Immittance testing is made up of a series of tests.
Immittance testing is a common audiological evaluation that is important in the diagnostic process. It may be performed alone, as part of an overall hearing evaluation, or in conjunction with any number of other evaluations. If it is part of a hearing evaluation, it is important to understand that each of the tests within the evaluation will serve a separate function.
This evaluation may be performed to explore disorders that might result in hearing loss, especially in patients who are children. The test is done to measure how the tympanic membrane moves as it responds to pressure changes. This membrane separates the outer and middle ear. A tympanogram is a type of graph that records the results from tympanometry. An audiologist might perform this test to look for:
- Fluid accumulating in the middle ear
- A tear in the eardrum
- An infection in the middle ear
- A Eustachian tube problem (this tube connects the middle ear with the nose and upper throat)
This test may only need to be performed once to evaluate a problem. However, for monitoring purposes, providers might choose to do it every few weeks over the course of several months.
The second test within immittance testing is the acoustic reflex test. There are muscles within the middle ear that involuntarily respond to high-frequency sounds. In healthy conditions, the human ear should respond to sounds in the 70 to 100 dB SPL range. Additionally, the response should be bilateral, meaning that no matter which sound the ear is directed to, the middle ear muscles will react the same in both. During the acoustic reflex test, the reactions of these specific muscles will be tested by introducing sounds to the ears and measuring the response of the muscles with a small probe. This will likely be done in each ear individually and simultaneously, and at various frequencies to determine if there is conductive hearing loss.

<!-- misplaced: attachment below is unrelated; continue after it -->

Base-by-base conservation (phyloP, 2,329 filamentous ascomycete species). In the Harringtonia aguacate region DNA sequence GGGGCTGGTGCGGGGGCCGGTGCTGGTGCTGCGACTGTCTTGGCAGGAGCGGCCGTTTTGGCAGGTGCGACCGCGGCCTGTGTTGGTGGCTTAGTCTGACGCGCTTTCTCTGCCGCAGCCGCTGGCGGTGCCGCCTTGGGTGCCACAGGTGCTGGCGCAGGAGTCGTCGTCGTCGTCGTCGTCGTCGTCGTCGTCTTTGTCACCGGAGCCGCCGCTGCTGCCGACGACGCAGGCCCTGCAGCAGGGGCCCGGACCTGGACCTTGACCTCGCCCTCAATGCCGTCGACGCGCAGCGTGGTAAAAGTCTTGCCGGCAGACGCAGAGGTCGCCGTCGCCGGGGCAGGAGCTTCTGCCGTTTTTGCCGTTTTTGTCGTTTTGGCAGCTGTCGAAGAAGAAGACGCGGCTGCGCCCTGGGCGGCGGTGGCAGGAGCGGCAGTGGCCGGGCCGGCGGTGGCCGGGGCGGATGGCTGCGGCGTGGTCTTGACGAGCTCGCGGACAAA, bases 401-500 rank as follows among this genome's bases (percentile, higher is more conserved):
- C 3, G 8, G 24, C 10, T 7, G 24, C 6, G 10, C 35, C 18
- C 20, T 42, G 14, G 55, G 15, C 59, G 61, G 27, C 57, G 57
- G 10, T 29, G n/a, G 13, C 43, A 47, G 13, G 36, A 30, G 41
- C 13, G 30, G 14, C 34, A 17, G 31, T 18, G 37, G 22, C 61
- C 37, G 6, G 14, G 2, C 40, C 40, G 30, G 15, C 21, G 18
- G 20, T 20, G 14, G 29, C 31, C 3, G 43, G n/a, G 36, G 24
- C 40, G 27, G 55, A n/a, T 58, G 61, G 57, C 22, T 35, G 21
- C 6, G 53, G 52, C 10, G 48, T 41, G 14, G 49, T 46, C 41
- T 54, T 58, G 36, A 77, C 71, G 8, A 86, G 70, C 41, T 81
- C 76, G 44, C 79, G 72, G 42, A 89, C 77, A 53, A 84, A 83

The third, and final, part of immittance testing is the acoustic reflex decay test. This test is remarkably similar to the acoustic reflex test, but there are some differences. If there is suspected decay to one ear, the stimulus, or sound, will be introduced to the opposite ear. Meanwhile, the small probe will be placed in the ear with suspected damage to verify the muscular reaction.
It is important to note that all of these tests are minimally invasive and have little risk associated with them. Additionally, they don’t require any patient feedback in order to be accurate, so they are viable among all age ranges.